family of functions to access I/O and memory space. However, access to  con-
		     figuration space is not allowed when running at a high-interrupt level.

       interrupts    This  property  consists  of a single-integer element array. Valid interrupt
		     property values are 1, 2, 3, and 4. This value is derived directly from  the
		     contents of the device's configuration-interrupt-pin register.

		     A	driver should use an index value of 0 when registering its interrupt han-
		     dler with the DDI interrupt interfaces.

       All PCI and PCIe devices support the reg property. The device number and  function  number
       as derived from the reg property are used to construct the address part of the device name
       under /devices.

       Only devices that generate interrupts support an interrupts property.

       Occasionally it might be necessary to override or augment  the  configuration  information
       supplied by a PCI or PCIe device. This change can be achieved by writing a driver configu-
       ration file that describes a prototype device node specification containing the additional
       properties required.

       For  the system to merge the prototype node specification into an actual device node, cer-
       tain conditions must be met.

	   o	  First, the name property must be identical. The  value  of  the  name  property
		  needs  to  match  the  binding name of the device. The binding name is the name
		  chosen by the system to bind a driver to a device and is either an alias  asso-
		  ciated with the driver or the hardware node name of the device.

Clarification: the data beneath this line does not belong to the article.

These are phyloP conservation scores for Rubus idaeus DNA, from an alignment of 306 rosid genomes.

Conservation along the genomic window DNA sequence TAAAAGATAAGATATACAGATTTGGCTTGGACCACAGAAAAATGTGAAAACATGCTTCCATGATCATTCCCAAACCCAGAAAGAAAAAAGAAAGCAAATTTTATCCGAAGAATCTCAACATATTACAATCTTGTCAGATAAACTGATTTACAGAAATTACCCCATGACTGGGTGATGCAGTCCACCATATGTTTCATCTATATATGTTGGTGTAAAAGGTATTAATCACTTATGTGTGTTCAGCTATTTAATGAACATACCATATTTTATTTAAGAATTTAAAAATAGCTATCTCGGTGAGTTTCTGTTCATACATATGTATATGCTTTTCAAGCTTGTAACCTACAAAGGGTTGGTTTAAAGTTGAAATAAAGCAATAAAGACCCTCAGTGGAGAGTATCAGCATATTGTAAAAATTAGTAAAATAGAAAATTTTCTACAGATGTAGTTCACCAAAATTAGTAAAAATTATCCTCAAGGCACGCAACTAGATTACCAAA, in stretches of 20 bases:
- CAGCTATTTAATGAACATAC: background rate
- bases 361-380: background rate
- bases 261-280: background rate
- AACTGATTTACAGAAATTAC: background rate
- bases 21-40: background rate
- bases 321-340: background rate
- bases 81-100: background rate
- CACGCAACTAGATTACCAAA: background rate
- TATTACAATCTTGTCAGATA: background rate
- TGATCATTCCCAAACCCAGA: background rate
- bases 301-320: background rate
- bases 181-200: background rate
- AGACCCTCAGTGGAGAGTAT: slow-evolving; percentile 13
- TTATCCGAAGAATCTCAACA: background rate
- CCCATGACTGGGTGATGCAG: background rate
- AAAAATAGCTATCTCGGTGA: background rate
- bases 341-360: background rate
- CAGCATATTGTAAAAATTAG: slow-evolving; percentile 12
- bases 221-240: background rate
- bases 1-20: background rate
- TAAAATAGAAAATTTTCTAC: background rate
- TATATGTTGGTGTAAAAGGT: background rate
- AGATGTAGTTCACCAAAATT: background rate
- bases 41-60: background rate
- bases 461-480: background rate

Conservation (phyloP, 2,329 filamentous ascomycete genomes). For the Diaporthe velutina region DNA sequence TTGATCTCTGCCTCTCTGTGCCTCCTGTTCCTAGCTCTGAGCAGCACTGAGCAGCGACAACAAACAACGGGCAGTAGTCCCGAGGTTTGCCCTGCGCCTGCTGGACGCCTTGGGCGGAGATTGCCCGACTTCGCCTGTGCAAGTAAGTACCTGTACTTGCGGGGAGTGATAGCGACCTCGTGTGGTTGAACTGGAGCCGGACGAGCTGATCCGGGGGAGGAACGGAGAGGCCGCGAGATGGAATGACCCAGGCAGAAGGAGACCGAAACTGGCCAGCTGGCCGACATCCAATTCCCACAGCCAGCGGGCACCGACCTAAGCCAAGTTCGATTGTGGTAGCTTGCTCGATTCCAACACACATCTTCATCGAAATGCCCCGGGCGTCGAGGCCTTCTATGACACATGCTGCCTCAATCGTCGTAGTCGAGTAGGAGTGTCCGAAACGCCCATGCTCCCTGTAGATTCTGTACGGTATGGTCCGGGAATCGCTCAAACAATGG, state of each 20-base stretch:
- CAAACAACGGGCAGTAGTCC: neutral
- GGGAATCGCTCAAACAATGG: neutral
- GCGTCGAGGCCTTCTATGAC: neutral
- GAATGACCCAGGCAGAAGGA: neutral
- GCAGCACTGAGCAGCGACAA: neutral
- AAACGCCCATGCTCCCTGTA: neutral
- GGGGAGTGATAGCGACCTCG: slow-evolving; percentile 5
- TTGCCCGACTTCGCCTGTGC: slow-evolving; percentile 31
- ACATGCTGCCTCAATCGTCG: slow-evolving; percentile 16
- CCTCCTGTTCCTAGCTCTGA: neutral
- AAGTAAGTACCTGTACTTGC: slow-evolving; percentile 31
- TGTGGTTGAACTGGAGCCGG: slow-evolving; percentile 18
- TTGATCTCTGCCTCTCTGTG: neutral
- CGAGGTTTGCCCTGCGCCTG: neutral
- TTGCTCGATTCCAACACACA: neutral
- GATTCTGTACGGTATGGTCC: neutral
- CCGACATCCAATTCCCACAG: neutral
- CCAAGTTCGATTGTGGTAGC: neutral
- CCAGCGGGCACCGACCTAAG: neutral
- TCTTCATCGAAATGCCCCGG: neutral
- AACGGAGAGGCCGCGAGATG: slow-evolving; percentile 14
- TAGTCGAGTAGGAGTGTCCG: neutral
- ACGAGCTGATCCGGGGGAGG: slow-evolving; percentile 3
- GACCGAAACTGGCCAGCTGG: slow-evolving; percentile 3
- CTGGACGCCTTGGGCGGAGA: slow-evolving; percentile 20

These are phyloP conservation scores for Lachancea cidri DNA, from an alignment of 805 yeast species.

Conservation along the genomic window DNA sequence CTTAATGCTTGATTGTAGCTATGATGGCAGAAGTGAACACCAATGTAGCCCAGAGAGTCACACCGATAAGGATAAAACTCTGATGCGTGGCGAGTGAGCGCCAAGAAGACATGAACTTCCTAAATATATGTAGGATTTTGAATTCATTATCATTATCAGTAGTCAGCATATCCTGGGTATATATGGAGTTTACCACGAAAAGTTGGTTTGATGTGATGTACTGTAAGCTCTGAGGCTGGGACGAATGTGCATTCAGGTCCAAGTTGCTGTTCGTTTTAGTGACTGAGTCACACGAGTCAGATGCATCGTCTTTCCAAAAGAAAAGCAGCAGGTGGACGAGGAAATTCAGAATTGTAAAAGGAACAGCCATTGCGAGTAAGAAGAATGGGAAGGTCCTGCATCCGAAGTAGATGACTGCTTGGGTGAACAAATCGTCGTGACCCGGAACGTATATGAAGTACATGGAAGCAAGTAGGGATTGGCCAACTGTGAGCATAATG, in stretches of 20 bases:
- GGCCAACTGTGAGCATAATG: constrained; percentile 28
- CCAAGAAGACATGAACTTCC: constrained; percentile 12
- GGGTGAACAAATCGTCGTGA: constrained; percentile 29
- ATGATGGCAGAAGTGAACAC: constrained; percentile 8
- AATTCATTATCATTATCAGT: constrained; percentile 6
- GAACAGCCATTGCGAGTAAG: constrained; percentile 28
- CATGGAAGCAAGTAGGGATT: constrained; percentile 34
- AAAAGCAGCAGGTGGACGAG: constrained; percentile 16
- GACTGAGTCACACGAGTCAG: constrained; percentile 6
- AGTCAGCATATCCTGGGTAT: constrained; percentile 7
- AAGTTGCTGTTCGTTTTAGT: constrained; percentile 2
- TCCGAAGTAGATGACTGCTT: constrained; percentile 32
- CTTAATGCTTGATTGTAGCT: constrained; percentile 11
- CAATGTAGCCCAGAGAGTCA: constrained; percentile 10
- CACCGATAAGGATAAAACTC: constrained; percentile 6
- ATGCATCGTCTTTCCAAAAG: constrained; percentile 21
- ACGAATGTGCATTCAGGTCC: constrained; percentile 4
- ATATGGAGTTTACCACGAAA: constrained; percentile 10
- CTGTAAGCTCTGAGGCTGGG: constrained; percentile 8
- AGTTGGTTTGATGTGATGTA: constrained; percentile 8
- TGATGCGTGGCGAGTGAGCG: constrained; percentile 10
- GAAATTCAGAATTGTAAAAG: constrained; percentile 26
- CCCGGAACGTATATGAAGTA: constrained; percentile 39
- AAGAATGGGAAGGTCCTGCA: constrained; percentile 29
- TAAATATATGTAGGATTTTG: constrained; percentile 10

o	  Second, the parent property must identify the PCI bus or PCIe logical bus.

	   o	  Third,  the  unit-address  property  must  identify the card. The format of the
		  unit-address property is:


       where DD is the device number and F is the function number. If the function number  is  0,
       only DD is specified.

       Example 1 Sample Configuration File

       An example configuration file called ACME,scsi-hba.conf for a PCI driver called ACME,scsi-
       hba follows:

	 # Copyright (c) 1995, ACME SCSI Host Bus Adaptor
	 # ident   "@(#)ACME,scsi-hba.conf  1.1  96/02/04"
	 name="ACME,scsi-hba" parent="/pci@1,0/pci@1f,4000"
	    unit-address="3" scsi-initiator-id=6;

       In this example, a property scsi-initiator-id specifies the SCSI bus initiator id that the
       adapter	should use, for just one particular instance of adapter installed in the machine.
       The name property identifies the driver and the parent property to identify the particular
       bus  the  card  is plugged into. This example uses the parent's full path name to identify
       the bus. The unit-address property identifies the card itself, with device number of 3 and
       function number of 0.

       Two  global  driver  properties	are also created: hba-advanced-mode (which has the string
       value on) and hba-dma-speed (which has the value 10 M bit/s). These  properties	apply  to
       all device nodes of the ACME,scsi-hba.

       Configuration  files for PCIe devices are similar. Shown below is an example configuration
       file called ACME,pcie-widget.conf for a PCIe driver called ACME,pcie-widget.

	 # Copyright (c) 2005, ACME PCIe Widget Adapter
	 # ident   "@(#)ACME,pcie-widget.conf  1.1  05/11/14"
	 name="ACME,pcie-widget" parent="/pci@780" unit-address="2,1"

       In this example, we provide a property debug-mode for a particular PCIe device. As before,
       the  logical bus is identified by the pathname of the parent of the device. The device has
       a device number of 2, and a function number of 1.

       See attributes(5) for descriptions of the following attributes:

       |      ATTRIBUTE TYPE	     |	    ATTRIBUTE VALUE	   |
       |Architecture		     |SPARC, x86		   |

       driver.conf(4),	   attributes(5),     ddi_intr_add_handler(9F),      ddi_prop_lookup(9F),

       Writing Device Drivers

       IEEE 1275 PCI Bus Binding


       PCIe  devices  support  an  extended configuration space unavailable to PCI devices. While
       PCIe devices can be operated using a PCI device driver, operating them using a PCIe device
       driver  can  make  use  of the extended properties and features made available only in the
       extended configuration space.

SunOS 5.11				   13 May 2005					   pci(4)